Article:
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Greenmantle is a tale of intrigue and adventure set during the First World War. It features Richard Hannay, hero of the author’s earlier novel The Thirty-Nine Steps. As he travels through Europe to foil a German plot and find an Islamic Messiah, he is joined by three more of Buchan’s heroes: Peter Pienaar, a Boer scout; John Blenkiron, an American determined to fight the Kaiser; and Sandy Arbuthnot (Greenmantle), modeled on Lawrence of Arabia. The intrepid friends move in disguise through Germany to Constantinople to the Russian border to confront their enemies—the grotesque Stumm and the evil beauty Hilda von Einem. [Major Hannay’s narrative of this affair has been published under the title of The Thirty–nine Steps.]
I had just finished breakfast and was filling my pipe when I got Bullivant’s telegram. It was at Furling, the big country house in Hampshire where I had come to convalesce after Loos, and Sandy, who was in the same case, was hunting for the marmalade. I flung him the flimsy with the blue strip pasted down on it, and he whistled.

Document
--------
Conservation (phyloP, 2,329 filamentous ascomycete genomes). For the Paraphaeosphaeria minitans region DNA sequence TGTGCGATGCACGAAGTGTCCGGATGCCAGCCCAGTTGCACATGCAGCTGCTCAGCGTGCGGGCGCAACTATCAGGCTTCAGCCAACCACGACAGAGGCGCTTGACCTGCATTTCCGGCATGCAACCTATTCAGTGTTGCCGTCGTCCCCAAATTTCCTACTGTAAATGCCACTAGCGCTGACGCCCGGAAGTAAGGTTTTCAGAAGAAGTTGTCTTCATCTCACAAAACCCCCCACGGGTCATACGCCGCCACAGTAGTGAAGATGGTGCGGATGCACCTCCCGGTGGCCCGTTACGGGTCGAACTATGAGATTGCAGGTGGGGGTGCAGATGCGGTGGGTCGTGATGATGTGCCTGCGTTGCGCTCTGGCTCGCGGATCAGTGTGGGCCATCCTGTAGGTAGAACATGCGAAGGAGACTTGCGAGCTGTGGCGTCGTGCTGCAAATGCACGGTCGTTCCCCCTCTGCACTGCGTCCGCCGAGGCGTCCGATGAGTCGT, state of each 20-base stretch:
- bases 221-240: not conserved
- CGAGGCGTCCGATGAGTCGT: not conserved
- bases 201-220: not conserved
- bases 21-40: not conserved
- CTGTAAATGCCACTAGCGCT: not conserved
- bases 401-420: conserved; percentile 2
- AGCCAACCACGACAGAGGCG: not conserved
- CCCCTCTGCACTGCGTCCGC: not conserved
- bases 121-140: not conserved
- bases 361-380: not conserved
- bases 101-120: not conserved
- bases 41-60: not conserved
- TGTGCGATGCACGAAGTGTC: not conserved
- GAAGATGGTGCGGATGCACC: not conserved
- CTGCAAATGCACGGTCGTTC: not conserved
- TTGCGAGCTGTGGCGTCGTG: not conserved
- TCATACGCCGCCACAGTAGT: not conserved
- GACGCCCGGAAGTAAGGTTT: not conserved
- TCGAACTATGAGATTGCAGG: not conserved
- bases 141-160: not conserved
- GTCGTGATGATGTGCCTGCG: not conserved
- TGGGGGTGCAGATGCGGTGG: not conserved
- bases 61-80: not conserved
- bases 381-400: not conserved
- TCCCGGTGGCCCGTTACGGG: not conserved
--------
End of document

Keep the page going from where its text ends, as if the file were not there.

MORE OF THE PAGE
‘Hullo, Dick, you’ve got the battalion. Or maybe it’s a staff billet. You’ll be a blighted brass–hat, coming it heavy over the hard–working regimental officer. And to think of the language you’ve wasted on brass–hats in your time!’
I sat and thought for a bit, for the name ‘Bullivant’ carried me back eighteen months to the hot summer before the war. I had not seen the man since, though I had read about him in the papers. For more than a year I had been a busy battalion officer, with no other thought than to hammer a lot of raw stuff into good soldiers. I had succeeded pretty well, and there was no prouder man on earth than Richard Hannay when he took his Lennox Highlanders over the parapets on that glorious and bloody 25th day of September. Loos was no picnic, and we had had some ugly bits of scrapping before that, but the worst bit of the campaign I had seen was a tea–party to the show I had been in with Bullivant before the war started.